Certainly, thanks to temporarily cheap natural gas, the large up-front investment in nuclear is more financially risky than a cheap natural gas plant. The price of natural gas will eventually go back up. It’s only a matter of time.

    It will also most likely take anywhere from 5-12 years to create the plant design, obtain the regulatory approvals, find and have approved a site, select and qualify nuclear manufacturers and suppliers and then actually build the plant

    That would all go away with standardized designs, like France did, which

    …has the lowest carbon dioxide production per unit of GDP in the industrialized world. As of 2012 France’s electricity price to household customers is the 7th cheapest amongst the 27 member European Union and the 7th cheapest to Industrial consumers, behind other nations which produce the majority of their electricity from Hydroelectric and nuclear power plants such as Bulgaria, but substantially cheaper than Germany.

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  13. By Tom G. on August 30, 2013 at 1:29 am

    Hi Russ: I would have been totally disappointed had you not commented. Very good points one and all.

    I guess if someone pressured me into selecting a reactor type to standardize; it would most likely be a High Temperature Gas Cooled Reactor. I do not believe liquid metal or sodium reactors are the answer. Molten Salt maybe. Anyway how do we get B&W, GA, Mitsubish. GE, Westinghouse and others to come to the table and standardize on ONE design? I am getting really tired; and older by the way; waiting for the nuclear resurgence. I would love to go back to work for about another 5 years.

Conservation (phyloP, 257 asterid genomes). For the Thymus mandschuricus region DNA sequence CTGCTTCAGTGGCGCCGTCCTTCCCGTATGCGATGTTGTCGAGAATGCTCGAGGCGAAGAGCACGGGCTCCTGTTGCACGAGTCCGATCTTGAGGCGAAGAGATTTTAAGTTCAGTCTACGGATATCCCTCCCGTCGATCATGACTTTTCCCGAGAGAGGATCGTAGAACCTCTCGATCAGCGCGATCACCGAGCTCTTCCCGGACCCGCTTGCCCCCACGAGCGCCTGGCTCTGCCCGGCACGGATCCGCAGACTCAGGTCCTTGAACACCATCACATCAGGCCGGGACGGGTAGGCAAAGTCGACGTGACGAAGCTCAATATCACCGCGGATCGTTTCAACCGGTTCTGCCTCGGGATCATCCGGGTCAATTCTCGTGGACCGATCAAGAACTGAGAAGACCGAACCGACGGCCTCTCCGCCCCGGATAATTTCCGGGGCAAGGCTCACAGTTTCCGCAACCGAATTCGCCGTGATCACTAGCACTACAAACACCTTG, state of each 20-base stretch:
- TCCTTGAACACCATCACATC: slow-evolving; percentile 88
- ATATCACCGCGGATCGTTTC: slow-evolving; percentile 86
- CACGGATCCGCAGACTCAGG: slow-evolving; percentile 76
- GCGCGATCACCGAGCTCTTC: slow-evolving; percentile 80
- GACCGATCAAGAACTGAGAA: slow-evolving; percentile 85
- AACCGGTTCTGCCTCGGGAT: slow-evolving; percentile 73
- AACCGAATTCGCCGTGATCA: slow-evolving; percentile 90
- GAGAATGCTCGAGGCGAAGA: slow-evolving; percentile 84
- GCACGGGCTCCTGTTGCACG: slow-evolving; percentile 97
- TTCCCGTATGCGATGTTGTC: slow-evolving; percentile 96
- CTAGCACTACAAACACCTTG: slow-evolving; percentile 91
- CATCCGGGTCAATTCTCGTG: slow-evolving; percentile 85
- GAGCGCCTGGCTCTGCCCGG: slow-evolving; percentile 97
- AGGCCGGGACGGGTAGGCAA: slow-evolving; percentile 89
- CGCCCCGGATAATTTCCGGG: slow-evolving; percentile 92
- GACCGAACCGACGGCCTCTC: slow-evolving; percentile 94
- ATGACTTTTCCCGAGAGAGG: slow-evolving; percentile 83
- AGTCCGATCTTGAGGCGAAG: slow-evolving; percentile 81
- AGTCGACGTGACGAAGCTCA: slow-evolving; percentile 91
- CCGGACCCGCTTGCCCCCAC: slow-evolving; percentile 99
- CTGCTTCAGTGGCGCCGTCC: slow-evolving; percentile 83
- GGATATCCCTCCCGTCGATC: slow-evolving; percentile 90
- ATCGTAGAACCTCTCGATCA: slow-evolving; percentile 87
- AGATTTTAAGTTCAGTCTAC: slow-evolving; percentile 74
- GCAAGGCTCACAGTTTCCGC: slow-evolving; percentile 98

One of your other statements was interesting. You said: “The last estimate I got said it would cost close to $70 grand to replace my electric use with solar panels on my roof”.

    Please go to the below link to look at current pricing in my area for a roof mounted grid tied solar PV system. For ground mounting add about another $1000. Then calculate about 3 men, for 2 or 3 days and maybe another $1,500 – $2,000 for racking and misc stuff. In some parts of the country you can even do much of the work yourself if you don’t mind getting your hands dirty. Almost every system today is pretty much plug and play. However if you do decide to do some of the work yourself, you can not turn the system on until it is inspected by the city and the local utility.

    http://sunelec.com/index.php?main_page=pv_systems&id=1816&type=GT

    The link takes you to a 8640 watt DC system which should zero out [$0] your electric service if you are using about 12,000 kWh’s per year. That of course depends on where you live. As shown, system cost is $13,500+/- and about $2,000 for misc. stuff. Puts you right at about $16,000.